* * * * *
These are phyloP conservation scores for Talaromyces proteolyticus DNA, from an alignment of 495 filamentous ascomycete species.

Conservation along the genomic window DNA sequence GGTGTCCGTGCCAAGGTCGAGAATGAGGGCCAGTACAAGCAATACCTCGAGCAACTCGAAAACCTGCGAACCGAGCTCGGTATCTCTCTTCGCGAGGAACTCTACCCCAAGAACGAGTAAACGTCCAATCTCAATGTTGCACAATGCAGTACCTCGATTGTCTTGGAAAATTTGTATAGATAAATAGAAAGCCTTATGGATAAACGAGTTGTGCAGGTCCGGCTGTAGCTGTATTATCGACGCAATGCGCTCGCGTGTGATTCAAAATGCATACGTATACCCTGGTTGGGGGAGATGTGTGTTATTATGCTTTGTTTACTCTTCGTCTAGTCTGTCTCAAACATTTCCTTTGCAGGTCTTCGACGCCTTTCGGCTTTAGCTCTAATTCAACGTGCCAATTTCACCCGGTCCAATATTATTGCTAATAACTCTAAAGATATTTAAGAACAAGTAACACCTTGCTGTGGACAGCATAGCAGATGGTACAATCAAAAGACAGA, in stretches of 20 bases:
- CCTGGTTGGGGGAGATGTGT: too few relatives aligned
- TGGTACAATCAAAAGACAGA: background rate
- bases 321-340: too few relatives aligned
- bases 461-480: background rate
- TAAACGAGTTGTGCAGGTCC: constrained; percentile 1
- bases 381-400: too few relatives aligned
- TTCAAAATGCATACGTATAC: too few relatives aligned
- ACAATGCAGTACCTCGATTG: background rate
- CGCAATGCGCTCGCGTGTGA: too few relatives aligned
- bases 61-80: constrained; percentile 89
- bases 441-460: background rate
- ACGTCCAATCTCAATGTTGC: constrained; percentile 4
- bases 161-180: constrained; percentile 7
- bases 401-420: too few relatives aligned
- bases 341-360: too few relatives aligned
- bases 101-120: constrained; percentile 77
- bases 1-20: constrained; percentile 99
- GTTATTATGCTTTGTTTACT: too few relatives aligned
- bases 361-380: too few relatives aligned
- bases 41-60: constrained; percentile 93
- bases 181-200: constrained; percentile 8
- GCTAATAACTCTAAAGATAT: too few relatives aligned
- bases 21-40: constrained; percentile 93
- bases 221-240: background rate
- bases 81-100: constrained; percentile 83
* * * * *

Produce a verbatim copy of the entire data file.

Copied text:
These are phyloP conservation scores for Talaromyces proteolyticus DNA, from an alignment of 495 filamentous ascomycete species.

Conservation along the genomic window DNA sequence GGTGTCCGTGCCAAGGTCGAGAATGAGGGCCAGTACAAGCAATACCTCGAGCAACTCGAAAACCTGCGAACCGAGCTCGGTATCTCTCTTCGCGAGGAACTCTACCCCAAGAACGAGTAAACGTCCAATCTCAATGTTGCACAATGCAGTACCTCGATTGTCTTGGAAAATTTGTATAGATAAATAGAAAGCCTTATGGATAAACGAGTTGTGCAGGTCCGGCTGTAGCTGTATTATCGACGCAATGCGCTCGCGTGTGATTCAAAATGCATACGTATACCCTGGTTGGGGGAGATGTGTGTTATTATGCTTTGTTTACTCTTCGTCTAGTCTGTCTCAAACATTTCCTTTGCAGGTCTTCGACGCCTTTCGGCTTTAGCTCTAATTCAACGTGCCAATTTCACCCGGTCCAATATTATTGCTAATAACTCTAAAGATATTTAAGAACAAGTAACACCTTGCTGTGGACAGCATAGCAGATGGTACAATCAAAAGACAGA, in stretches of 20 bases:
- CCTGGTTGGGGGAGATGTGT: too few relatives aligned
- TGGTACAATCAAAAGACAGA: background rate
- bases 321-340: too few relatives aligned
- bases 461-480: background rate
- TAAACGAGTTGTGCAGGTCC: constrained; percentile 1
- bases 381-400: too few relatives aligned
- TTCAAAATGCATACGTATAC: too few relatives aligned
- ACAATGCAGTACCTCGATTG: background rate
- CGCAATGCGCTCGCGTGTGA: too few relatives aligned
- bases 61-80: constrained; percentile 89
- bases 441-460: background rate
- ACGTCCAATCTCAATGTTGC: constrained; percentile 4
- bases 161-180: constrained; percentile 7
- bases 401-420: too few relatives aligned
- bases 341-360: too few relatives aligned
- bases 101-120: constrained; percentile 77
- bases 1-20: constrained; percentile 99
- GTTATTATGCTTTGTTTACT: too few relatives aligned
- bases 361-380: too few relatives aligned
- bases 41-60: constrained; percentile 93
- bases 181-200: constrained; percentile 8
- GCTAATAACTCTAAAGATAT: too few relatives aligned
- bases 21-40: constrained; percentile 93
- bases 221-240: background rate
- bases 81-100: constrained; percentile 83